By On the occasion of our 20th anniversary
By Gustavo Arellano
By R. Scott Moxley
By Alfonso Delgado
By Courtney Hamilton
By Joel Beers
By Peter Maguire
By Charles Lam
Cavallo wasn't through humiliating her. He next demanded that the girl leave the witness stand, walk across the room to Haidl's plasma screen, and look at another image of herself. This one showed her at the beginning of the gang bang video—a tape she had never seen until then.
"Is that you?" he asked.
"I'm not saying it's not," she said as tears poured from her face. Seemingly sympathetic jurors watched. A recess was ordered. In the hallway, two members of the defense called Doe's weeping "crocodile tears" and theorized that Hess had coached her. In a PR move, Cavallo colleague Peter Scalisi told Tori Richards, the defense team's publicist, to distribute the girl's medical and psychiatric records to the press, a move that Judge Briseno would later angrily rebuke.
The trial resumed after a 15-minute break and for the next two hours Doe endured questions like: What did you think about when you sexually rode on top of a man? Did sex "feel good?" On an occasion other than the gang bang, did you orally copulate a guy after intercourse? Have you demanded anal sex? Didn't you have "a reputation as a partier?" Did you close your eyes during sex? What "sort of outfit" did you wear as a Coco's hostess? Were you "happy about going to Newport Beach to be with these boys?" Didn't you think "it would be cool to be with these boys?" Didn't you "feverishly" want to be featured in a videotaped gang bang?
It wasn't all a waste of time for the defense. Cavallo got Doe to concede that she had often lied to her parents and even to police during the initial crime investigation. But the lies were minor. For example, she told detectives that she had been "tipsy" the day before the alleged crime when, in fact, she now admits she had been intoxicated.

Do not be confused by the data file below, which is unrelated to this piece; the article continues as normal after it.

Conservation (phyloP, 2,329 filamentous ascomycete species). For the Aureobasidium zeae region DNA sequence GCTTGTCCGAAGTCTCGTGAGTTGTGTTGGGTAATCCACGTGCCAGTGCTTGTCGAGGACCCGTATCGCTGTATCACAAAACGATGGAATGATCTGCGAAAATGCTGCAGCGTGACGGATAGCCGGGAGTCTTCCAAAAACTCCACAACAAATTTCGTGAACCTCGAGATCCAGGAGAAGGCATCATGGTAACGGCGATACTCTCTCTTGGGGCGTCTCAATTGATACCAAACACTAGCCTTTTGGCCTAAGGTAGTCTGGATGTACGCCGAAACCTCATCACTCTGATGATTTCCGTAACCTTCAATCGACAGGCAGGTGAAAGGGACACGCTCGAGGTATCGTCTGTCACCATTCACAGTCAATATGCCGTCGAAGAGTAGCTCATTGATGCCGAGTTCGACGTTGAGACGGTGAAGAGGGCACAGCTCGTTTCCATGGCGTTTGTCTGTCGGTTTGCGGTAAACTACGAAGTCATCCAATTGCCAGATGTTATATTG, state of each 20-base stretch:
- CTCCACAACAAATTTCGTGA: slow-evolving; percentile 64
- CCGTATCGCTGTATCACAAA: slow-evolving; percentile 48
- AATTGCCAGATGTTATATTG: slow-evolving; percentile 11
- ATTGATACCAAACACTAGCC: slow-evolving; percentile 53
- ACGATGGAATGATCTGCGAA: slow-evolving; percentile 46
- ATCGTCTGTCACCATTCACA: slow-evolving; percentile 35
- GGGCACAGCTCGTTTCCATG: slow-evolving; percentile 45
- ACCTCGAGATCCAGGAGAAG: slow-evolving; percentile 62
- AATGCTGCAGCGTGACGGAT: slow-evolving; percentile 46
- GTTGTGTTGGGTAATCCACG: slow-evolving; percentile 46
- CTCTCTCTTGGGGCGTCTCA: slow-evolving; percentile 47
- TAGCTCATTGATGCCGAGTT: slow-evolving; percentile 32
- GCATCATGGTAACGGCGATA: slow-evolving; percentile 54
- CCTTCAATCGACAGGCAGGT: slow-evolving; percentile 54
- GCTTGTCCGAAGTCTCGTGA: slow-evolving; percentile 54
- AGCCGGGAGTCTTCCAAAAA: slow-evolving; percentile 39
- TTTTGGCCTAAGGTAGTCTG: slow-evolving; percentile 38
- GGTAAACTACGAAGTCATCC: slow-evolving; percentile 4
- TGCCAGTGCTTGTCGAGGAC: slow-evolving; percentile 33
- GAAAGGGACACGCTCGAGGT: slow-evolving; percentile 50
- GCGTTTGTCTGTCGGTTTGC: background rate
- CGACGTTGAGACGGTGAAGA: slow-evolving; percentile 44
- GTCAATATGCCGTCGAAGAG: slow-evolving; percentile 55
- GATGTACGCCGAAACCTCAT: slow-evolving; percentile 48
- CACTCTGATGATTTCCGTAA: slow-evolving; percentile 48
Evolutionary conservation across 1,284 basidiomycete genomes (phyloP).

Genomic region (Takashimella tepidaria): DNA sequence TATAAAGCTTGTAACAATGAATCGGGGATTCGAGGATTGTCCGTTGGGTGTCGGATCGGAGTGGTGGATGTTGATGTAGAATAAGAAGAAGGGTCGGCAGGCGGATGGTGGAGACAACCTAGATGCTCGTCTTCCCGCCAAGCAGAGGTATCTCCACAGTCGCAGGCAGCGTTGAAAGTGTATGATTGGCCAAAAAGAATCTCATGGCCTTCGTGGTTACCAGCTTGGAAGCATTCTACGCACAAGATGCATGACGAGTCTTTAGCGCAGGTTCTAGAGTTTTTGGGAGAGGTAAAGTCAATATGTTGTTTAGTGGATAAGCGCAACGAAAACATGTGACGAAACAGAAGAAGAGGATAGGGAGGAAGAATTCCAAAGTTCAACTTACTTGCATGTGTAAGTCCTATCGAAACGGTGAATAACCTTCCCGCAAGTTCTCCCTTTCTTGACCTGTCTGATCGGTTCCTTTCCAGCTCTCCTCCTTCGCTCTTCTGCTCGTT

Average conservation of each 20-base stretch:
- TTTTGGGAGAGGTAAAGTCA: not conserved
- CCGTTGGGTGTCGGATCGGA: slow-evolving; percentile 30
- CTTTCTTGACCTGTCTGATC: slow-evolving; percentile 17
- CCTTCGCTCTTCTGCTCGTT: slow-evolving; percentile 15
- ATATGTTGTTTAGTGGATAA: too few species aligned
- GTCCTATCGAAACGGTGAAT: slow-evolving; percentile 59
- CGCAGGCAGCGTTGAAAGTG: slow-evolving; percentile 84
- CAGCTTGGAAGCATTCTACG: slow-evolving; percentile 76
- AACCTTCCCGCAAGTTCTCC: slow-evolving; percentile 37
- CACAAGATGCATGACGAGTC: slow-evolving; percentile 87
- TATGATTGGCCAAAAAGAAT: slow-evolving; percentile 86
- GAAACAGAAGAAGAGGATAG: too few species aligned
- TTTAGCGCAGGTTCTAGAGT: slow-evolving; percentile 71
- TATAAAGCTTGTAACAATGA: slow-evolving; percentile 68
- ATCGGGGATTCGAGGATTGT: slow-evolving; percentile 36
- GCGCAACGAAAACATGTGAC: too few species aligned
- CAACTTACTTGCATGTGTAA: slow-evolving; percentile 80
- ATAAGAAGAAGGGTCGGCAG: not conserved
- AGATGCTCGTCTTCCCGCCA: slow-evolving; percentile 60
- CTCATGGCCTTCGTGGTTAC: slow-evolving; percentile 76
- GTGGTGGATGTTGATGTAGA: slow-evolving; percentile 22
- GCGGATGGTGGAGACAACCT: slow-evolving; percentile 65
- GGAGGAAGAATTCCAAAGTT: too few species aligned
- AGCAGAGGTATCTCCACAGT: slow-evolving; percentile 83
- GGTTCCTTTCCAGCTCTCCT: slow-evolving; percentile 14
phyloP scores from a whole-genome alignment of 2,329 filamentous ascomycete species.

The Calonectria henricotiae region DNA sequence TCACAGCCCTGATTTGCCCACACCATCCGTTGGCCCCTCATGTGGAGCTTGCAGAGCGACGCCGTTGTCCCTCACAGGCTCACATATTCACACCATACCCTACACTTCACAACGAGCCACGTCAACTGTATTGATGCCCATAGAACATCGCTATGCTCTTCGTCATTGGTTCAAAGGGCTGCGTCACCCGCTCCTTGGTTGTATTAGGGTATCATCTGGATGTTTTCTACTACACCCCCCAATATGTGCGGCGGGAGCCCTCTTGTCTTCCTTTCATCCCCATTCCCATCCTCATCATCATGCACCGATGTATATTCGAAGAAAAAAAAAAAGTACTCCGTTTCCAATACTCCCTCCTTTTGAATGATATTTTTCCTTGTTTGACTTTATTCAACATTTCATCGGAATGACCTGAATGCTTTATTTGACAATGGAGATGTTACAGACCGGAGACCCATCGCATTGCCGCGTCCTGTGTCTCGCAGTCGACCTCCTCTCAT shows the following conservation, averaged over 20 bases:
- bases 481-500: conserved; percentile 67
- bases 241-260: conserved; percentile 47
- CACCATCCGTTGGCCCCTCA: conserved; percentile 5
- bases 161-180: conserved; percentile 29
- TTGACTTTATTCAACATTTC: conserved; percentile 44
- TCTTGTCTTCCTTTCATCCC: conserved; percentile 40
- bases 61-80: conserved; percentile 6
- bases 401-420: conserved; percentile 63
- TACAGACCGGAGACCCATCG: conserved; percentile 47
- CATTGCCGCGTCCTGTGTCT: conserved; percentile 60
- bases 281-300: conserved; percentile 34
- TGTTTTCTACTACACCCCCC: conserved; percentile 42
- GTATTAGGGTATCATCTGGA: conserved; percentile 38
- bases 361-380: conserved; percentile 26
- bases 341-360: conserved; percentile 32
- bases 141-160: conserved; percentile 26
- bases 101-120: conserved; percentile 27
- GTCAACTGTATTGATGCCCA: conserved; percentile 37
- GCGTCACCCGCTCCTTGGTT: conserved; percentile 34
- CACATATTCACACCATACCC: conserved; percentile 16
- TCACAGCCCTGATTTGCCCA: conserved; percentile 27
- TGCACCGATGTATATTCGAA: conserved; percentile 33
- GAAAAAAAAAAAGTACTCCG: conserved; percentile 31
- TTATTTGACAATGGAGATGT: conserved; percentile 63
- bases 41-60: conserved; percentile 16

Cavallo also seemed to think he scored a point when he zeroed in on Doe's recent use of the legally explosive word "unconscious," a word on which the entire case may hinge: under California law, it is illegal to have sex with a person who cannot resist. Cavallo told jurors that the DA's office had ordered Doe to use the word, implying that she had never described herself in any way that might be construed as "unconscious." In fact, police reports show that Doe told detectives she was "knocked out" after the defendants gave her beer, marijuana and a foul-tasting mixed drink, and that she had no memory of the sex. You and I might call that "unconscious." Cavallo, who must know better, tried to argue that it was evidence that the girl can't be trusted.
Cavallo further sought to discredit the girl by claiming there was a major inconsistency about when she arrived at Haidl's house. He told the jury that Doe first said she arrived "after 12:36 a.m." but later changed the time to "at 12:30 a.m." The point--argued for at least 20 minutes--is inane when you know that Cavallo misrepresented her testimony. In truth, the girl said she arrived "at about 12:30."
By the end of the day, jurors and Judge Briseno looked exhausted. Doe left the courtroom through a back exit where her parents waited. Cavallo smiled as he packed his briefcase. A prosecution source facetiously confided, "We should send a limo to Cavallo's house every morning to make sure he makes it to court."
But Cavallo believed he'd scored a victory. He raced outside to hold a press conference. None of the other defense lawyers had left the courthouse when Cavallo began talking in front of a cluster of television cameras and radio station microphones.
The defense lawyer, who is a business partner with Don Haidl, said he had "absolutely no intention ever" of making the alleged rape victim uncomfortable. "We're all professionals here," said Cavallo. Within a minute, however, he summed up the day: "I think I showed she's a manipulative little liar."